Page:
Two vans, escorted by local sheriff’s deputies, traveled deep into the Mississippi Delta, a swath of poor agricultural towns separated by endless stretches of corn and cotton. It was early afternoon when they arrived at the dilapidated grocery store.

“Is this it?” one of the travelers asked.

The building was barely standing, covered in thick weeds and ivy: Bryant’s Grocery and Meat Market, once the centerpiece of a bustling town of 400. In 1955, it was the site of 14-year-old Emmett Till’s fatal crime — whistling at a white woman.

Today, Bryant’s Grocery is derelict and forgotten, much like the town of Money. Although Till’s lynching is considered a pivotal spark of the civil rights movement, there’s little here to recall those events other than a modest historic marker erected outside Bryant’s four years ago.

Spectators observe as members of Provine High School's marching band participates in the Emmett Till Parade ÒMarching for Unity and Equality in Remembrance of Emmett Louis Till. (Marvin Joseph/The Washington Post)

Some say the grocery store should be turned into a museum, like many other places critical to the civil rights movement, or at least prevented from falling down.

“They should have preserved all of it,” said Eddie Carthan, a distant relative of Till’s mother and the former mayor of Tchula, which in the 1970s became one of the first Delta plantation towns to elect a black mayor.

Some of the region’s black elder statesmen aren’t convinced it matters much, though. The slow deterioration of Money is symptomatic of the region’s badly ailing economy. Once propped up by agriculture, towns in this section of northern Mississippi are now marked by blocks of boarded-up buildings, deeply impoverished people and stray dogs. A civil rights museum in Money wouldn’t change that, they say.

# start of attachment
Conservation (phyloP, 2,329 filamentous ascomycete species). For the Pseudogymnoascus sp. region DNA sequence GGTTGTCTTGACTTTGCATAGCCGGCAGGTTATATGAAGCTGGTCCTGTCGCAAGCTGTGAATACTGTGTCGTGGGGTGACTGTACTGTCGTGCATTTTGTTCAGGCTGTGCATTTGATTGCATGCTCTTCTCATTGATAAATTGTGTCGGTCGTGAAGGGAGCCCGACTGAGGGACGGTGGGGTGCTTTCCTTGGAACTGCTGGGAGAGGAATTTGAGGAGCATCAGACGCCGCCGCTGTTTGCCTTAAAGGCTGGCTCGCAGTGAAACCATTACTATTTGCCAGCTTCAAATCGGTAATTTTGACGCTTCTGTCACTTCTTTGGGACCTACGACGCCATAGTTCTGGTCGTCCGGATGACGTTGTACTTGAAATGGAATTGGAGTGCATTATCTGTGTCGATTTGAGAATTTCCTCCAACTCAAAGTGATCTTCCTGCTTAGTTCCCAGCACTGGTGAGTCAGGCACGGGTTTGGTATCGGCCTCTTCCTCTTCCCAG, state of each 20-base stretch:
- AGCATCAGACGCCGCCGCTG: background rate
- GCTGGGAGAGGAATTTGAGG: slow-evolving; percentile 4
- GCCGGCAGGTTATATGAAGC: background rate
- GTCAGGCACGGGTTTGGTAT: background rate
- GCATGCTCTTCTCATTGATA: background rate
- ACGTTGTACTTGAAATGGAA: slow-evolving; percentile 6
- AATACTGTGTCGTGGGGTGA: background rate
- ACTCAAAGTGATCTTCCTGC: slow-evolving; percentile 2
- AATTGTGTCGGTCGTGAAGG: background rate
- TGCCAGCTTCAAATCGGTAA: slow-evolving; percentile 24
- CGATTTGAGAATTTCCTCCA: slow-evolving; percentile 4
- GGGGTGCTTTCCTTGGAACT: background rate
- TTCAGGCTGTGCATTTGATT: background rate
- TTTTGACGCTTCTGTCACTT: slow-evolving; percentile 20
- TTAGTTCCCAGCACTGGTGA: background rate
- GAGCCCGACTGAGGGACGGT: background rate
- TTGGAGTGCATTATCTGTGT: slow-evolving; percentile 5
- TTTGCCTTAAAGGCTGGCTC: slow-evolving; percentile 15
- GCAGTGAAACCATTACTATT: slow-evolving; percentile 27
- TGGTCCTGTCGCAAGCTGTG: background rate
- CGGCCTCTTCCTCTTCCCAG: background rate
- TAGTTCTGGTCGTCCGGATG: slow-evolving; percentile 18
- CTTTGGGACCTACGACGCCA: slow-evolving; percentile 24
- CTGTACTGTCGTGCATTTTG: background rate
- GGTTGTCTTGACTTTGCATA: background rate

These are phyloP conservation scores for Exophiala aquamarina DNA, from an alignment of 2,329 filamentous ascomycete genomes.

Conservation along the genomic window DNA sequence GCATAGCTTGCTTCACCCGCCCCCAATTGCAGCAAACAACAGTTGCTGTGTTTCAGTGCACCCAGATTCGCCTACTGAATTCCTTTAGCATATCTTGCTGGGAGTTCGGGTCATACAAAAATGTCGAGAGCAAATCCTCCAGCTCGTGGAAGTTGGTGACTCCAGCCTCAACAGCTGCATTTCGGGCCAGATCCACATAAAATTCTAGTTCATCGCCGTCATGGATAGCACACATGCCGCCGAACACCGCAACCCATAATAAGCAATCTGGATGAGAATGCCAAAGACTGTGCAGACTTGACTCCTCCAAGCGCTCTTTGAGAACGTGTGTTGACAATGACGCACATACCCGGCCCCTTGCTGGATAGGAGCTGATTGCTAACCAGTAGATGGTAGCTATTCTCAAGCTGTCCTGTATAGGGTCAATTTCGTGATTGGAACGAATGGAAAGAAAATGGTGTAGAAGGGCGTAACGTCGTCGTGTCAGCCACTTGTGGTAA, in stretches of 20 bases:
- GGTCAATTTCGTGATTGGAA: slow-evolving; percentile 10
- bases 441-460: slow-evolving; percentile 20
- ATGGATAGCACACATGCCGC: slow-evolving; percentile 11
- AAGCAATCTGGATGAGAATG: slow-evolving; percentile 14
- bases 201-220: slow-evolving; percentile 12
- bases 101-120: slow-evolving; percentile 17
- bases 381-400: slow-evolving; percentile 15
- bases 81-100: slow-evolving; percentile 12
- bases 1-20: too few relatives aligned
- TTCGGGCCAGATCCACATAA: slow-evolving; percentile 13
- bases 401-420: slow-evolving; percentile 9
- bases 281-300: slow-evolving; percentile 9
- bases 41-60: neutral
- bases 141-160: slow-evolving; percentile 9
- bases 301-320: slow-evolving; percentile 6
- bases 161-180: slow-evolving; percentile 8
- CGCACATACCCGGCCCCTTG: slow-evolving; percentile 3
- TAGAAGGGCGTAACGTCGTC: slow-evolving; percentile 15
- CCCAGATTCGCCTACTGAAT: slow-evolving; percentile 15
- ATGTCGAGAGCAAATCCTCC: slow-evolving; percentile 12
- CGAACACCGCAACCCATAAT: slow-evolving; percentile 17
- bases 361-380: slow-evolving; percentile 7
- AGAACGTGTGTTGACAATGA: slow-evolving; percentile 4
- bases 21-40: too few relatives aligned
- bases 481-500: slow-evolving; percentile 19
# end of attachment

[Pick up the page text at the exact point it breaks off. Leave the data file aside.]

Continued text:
“This is one of the poorest areas in the United States of America,” said Johnny B. Thomas, mayor of Glendora, a nearby village. “What you see here in Money is the same thing you’ll see in almost any other place . . . in this region.”

Last weekend, on the 60th anniversary of Till’s death, a hodge-podge of distant relatives decided to pay their respects in Money, adding a visit to the moldering town to the family’s annual vigil at the boy’s gravesite in Chicago.

The visit comes at a time when the nation is wrestling with how to handle public symbols from that time and from other dark moments in the nation’s past. In recent months, several colleges have taken steps toward removing statues of Confederate generals. Following the lead of lawmakers in South Carolina, Mississippi officials are considering whether to remove Confederate imagery from the state flag.

Descendants of Emmett Till gather outside of an old service station in Money, Mississippi. (Marvin Joseph/The Washington Post)

Till’s relatives came from as close as Jackson, Miss., and as far away as Oakland, Calif. Among the oldest was Charles Kelly, 66, a second-cousin who said he had played with Till just days before he died. Among the youngest was an 11-year-old boy, whose family still lives in Mississippi, named Emmett Louis Till Marshall.

Deborah Watts, a distant relative of Till’s who co-founded the Emmett Till Legacy Foundation, came from Minneapolis. She was visiting this part of Mississippi for the first time. Her daughter Teri, a public relations professional, helped coordinate the weekend, which included visits to other sites relevant to Till’s death.

First, they viewed a documentary about the lynching, one of the most recent in U.S. history. Then, they gathered at a local museum for a luncheon. Then, they marched through the black neighborhoods of Jackson, in a parade in Till’s honor. And then, they departed in vans on what one local official dubbed the “Till trail of terrors tour”: Bryant Grocery, the shed where he was killed, the river where his body was found and the courtroom where his alleged killers were declared not guilty.

“At the time of these events in 1955, the Mississippi Delta was a place where racial attitudes now considered abhorrent were the norm for a significant segment of society,” FBI investigators wrote in a 2006 report on Till’s death. “ ‘Jim Crow’ laws were a framework through which the races interacted; and ‘Negro Justice,’ an unwritten, de facto, separate legal system, served as the foundation for jurisprudence between blacks and whites.”